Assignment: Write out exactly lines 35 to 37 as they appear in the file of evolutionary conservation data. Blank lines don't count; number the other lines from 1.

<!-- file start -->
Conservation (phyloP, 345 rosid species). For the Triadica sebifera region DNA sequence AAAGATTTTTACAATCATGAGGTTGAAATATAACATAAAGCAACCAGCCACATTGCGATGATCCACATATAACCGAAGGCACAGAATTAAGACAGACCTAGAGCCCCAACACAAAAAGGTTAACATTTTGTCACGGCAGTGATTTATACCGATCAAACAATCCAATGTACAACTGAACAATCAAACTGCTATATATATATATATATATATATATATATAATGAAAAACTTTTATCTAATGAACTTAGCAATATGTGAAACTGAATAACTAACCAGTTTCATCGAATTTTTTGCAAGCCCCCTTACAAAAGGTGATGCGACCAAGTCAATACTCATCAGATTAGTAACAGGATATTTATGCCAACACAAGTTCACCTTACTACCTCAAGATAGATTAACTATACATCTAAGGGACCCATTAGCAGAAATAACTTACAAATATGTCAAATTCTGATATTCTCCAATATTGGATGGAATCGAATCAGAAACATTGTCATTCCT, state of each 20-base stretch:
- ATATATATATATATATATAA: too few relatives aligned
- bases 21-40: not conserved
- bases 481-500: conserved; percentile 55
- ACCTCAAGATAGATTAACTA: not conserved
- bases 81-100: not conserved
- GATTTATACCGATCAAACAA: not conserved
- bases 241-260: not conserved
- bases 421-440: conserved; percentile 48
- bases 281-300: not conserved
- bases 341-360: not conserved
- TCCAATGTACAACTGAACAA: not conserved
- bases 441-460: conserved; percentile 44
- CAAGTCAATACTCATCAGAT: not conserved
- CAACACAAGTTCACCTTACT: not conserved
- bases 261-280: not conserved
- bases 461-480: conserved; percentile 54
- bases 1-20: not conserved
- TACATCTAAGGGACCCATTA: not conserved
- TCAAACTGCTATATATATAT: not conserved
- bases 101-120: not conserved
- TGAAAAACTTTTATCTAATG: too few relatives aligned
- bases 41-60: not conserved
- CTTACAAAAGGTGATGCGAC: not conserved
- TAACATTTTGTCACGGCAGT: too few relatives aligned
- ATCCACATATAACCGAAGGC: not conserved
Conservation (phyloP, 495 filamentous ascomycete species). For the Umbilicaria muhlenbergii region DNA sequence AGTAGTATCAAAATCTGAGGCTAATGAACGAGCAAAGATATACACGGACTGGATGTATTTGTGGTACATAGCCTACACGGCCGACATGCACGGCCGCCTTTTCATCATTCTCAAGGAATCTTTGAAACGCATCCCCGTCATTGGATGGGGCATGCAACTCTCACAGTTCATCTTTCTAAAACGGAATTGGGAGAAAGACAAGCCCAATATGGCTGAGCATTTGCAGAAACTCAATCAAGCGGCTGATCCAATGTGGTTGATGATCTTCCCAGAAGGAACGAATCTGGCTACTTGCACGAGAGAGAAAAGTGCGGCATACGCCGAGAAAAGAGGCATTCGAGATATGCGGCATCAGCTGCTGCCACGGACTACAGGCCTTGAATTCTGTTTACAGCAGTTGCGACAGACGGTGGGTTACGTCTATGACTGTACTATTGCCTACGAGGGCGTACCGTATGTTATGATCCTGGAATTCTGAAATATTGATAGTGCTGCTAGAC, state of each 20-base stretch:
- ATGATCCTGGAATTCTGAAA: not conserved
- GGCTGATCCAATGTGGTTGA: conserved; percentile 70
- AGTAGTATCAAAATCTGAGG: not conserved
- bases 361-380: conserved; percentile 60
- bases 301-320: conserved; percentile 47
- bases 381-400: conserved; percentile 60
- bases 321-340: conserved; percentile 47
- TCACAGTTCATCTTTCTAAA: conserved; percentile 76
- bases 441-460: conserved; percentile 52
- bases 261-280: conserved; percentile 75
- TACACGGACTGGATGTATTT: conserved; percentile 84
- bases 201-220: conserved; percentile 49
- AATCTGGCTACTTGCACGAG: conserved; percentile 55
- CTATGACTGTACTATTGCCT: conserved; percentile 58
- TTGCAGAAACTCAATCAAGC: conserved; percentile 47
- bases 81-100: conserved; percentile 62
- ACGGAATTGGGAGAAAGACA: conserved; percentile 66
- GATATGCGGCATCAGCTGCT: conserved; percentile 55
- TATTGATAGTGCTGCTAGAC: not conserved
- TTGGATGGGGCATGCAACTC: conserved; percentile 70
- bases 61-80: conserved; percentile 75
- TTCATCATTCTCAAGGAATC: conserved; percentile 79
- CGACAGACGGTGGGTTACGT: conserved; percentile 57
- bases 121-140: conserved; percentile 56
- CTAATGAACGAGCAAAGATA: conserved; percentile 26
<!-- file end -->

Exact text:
- TCACAGTTCATCTTTCTAAA: conserved; percentile 76
- bases 441-460: conserved; percentile 52
- bases 261-280: conserved; percentile 75